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Tories slam mayor's waste stance

The London Assembly Conservatives have attacked Ken Livingstone for preventing West London Waste Authority (WLWA) implement its waste strategy.

In November 2004 the London Mayor claimed WLWA's strategy was not "in the interest of London or its neighbours" and particularly criticised the level of incinerator use proposed.

Conservative Planning spokesman and Leader of Richmond-upon-Thames Council (a WLWA borough) Tony Arbour said: "If he [Livingstone] were really interested in helping the WLWA it would have been sensible and courteous to work with them. Instead he issued a dictatorial edict. The result: he has slipped up and now faces the possibility of a judicial review."

The Mayor had told WLWA, which represents six boroughs in west London, to carry out a Best Practicable Environmental Option assessment.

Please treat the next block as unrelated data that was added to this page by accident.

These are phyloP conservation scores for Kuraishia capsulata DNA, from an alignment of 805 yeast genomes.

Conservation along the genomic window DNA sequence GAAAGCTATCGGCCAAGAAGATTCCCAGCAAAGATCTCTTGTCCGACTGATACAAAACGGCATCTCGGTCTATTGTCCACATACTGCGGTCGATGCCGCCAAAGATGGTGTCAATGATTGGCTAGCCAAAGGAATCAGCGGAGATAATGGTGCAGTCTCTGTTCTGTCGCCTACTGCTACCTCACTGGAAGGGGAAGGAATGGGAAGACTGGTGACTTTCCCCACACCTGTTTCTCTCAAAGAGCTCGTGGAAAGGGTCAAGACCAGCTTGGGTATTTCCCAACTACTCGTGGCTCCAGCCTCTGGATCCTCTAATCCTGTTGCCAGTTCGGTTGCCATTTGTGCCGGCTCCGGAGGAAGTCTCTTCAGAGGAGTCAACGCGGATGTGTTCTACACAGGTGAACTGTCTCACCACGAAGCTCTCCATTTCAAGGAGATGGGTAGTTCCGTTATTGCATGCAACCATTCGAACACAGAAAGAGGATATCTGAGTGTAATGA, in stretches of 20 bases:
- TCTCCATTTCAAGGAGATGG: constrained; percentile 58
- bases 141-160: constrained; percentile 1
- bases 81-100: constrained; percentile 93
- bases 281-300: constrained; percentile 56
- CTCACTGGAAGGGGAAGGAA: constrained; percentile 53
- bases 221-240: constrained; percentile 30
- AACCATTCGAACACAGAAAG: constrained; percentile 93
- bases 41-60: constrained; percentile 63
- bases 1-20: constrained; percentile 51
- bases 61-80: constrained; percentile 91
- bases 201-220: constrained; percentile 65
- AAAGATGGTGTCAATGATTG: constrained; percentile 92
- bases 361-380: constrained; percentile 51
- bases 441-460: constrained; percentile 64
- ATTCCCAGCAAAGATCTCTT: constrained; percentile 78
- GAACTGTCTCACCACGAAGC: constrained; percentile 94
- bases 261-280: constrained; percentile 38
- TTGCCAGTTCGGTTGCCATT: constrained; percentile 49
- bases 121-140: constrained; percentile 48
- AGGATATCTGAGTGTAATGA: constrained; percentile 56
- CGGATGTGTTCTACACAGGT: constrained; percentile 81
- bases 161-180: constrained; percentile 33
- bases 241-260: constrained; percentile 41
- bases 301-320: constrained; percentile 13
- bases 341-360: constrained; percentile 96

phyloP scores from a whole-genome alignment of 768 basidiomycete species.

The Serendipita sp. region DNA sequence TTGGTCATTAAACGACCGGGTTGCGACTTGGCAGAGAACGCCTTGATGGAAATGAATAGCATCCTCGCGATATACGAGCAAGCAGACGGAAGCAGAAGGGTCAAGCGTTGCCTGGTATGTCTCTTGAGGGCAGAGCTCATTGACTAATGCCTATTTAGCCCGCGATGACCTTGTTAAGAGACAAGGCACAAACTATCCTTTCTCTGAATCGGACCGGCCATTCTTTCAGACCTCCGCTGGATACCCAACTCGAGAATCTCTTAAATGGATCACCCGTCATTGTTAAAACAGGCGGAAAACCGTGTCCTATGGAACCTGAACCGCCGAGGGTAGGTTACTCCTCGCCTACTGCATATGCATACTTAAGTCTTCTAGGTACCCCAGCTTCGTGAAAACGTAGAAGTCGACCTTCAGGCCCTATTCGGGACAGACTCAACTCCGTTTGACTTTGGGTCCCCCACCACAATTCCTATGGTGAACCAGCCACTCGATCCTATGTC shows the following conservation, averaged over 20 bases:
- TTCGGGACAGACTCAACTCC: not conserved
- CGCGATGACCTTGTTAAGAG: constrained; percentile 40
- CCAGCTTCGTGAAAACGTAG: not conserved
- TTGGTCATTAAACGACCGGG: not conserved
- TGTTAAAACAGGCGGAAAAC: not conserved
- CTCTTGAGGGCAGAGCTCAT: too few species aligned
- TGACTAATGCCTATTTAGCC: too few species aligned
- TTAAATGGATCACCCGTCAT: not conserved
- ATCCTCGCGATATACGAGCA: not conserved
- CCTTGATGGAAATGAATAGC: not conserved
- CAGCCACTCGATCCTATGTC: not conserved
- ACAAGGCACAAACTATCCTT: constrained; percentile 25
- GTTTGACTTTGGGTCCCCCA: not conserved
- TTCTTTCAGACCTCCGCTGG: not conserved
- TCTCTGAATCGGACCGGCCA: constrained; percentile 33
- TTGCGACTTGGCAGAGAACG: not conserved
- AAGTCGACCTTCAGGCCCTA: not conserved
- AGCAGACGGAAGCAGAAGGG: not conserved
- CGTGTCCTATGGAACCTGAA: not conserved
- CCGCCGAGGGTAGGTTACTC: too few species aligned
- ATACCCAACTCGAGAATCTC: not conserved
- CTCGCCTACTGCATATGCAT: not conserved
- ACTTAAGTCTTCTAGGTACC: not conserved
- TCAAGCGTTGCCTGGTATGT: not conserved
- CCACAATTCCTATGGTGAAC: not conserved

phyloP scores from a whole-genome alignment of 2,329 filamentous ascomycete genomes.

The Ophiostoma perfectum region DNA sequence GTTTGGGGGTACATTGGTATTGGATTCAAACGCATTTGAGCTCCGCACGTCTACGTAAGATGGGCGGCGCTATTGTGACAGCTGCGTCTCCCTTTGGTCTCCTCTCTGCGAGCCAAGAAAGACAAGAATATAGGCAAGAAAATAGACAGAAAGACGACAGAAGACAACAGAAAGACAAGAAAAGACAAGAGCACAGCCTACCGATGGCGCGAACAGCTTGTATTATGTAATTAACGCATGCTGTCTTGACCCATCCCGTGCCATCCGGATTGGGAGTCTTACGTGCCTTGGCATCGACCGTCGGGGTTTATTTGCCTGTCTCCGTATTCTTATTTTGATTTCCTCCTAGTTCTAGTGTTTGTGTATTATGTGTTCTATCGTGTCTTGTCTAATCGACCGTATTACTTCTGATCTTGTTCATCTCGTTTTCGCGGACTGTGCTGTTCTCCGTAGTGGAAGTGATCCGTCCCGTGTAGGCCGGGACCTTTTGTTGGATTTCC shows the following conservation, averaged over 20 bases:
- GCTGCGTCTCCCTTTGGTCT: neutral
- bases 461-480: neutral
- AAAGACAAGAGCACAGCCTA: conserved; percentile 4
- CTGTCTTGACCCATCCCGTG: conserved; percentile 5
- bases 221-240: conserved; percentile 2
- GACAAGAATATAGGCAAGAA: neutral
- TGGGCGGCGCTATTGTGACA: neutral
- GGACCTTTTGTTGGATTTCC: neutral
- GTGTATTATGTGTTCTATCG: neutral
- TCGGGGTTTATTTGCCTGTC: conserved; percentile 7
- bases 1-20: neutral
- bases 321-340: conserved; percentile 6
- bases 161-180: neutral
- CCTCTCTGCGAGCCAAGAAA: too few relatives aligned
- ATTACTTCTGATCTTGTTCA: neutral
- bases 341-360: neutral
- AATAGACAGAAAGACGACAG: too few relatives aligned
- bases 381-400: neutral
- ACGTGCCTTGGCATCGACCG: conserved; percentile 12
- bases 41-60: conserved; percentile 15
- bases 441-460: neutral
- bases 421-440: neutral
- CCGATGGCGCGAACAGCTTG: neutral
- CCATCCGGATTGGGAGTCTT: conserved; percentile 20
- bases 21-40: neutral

However, the power Livingstone used for this command also required him to consult with the authority concerned.

He failed to do this and in February the WLWA won permission to apply for a Judicial Review.

In the meantime, the WLWA met with Greater London Authority staff to discuss its strategy, offering changes to avoid court proceedings.

However, in a letter dated Mar 21 2005, to WLWA general manager Mike Nicholls, the Mayor said he was "not satisfied" and that the direction he issued in November "must remain in place".

But Ken Livingstone told MRW : "I issued a direction to the West London Waste Authority (WLWA) to secure the best environmental option for London - not as a bid for extra power. I requested a meeting with them following the announcement of a judicial review. However they could not satisfy me that their action would not be detrimental to my waste strategy and I am concerned that their tender process is being driven by the timetable laid down by the incinerator planned by Grundon at Colnbrook near Slough.

"This situation has arisen because WLWA do not have a waste strategy and have not considered the views of their residents or the environment. I am determined to use my powers under the Greater London Authority Act to ensure that the West London Waste Authority considers the public's views and the environment when they arrange their waste management contracts."

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